D. AAFCO will provide to FDA upon FDA's request (1) industry-generated petitions and (2) requests from AAFCO for new feed ingredients and for modifications of existing definitions within 30 working days of AAFCO's receipt of the request. AAFCO's Board-assigned AAFCO feed investigator will make the initial contact with FDA.

E. FDA will allow the AAFCO Board or Board-assigned AAFCO feed investigator to request consultation from FDA on petitions for new feed ingredient definitions and modifications of existing definitions. AAFCO's initial contact will be the Director of the Division of Animal Feeds, Center for Veterinary Medicine, FDA. FDA will provide within 30 working days its decision whether it will be able to consult with AAFCO.

F. If FDA determines it will publish a food additive regulation under section 409 of the Act and FDA's implementing regulations in 21 CFR 571.1 for a feed ingredient, AAFCO will not include that ingredient in the AAFCO OP until FDA completes the regulation.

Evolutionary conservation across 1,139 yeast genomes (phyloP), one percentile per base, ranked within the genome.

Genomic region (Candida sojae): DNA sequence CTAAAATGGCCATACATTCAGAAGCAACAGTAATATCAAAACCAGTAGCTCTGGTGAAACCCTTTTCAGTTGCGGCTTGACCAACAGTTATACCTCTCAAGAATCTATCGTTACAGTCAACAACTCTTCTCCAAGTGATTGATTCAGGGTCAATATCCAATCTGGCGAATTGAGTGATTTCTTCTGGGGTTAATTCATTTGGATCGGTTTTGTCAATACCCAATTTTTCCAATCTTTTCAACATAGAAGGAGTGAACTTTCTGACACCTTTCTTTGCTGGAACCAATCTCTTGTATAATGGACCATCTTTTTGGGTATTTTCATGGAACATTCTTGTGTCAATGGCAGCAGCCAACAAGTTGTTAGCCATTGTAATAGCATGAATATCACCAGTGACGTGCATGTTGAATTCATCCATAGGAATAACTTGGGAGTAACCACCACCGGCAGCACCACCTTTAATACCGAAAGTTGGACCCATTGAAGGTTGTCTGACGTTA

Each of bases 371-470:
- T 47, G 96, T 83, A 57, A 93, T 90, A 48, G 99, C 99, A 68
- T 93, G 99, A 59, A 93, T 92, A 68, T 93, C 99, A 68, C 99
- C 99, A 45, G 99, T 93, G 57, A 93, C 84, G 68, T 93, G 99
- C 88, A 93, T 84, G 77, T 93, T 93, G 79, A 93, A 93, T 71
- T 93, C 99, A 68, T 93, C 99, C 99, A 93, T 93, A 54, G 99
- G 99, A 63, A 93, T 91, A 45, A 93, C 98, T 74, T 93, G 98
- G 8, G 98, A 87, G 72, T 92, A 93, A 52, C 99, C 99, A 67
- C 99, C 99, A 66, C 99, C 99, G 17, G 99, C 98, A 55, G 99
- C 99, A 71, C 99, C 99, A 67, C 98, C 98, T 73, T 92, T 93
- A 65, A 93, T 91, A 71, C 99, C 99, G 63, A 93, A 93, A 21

G. Disagreements on existing feed ingredient definitions, the establishment of new ingredient definitions, or modifications of existing definitions between FDA and AAFCO will be referred to an arbitration board comprised of the two individuals appointed by the AAFCO Board of Directors; the Director, FDA/CVM's Office of Surveillance and Compliance; and the Director, FDA/CVM Division of Animal Feeds.

H. AAFCO will accept all requests from FDA to remove an ingredient definition from the AAFCO OP upon FDA presenting convincing information/scientific evidence showing the ingredient is no longer suitable for its stated use. At that year's annual meeting, AAFCO will request a vote of the membership to remove the ingredient from the Feed Ingredient Definitions section in the AAFCO OP. Disagreements between AAFCO and FDA would be handled as stated in section G.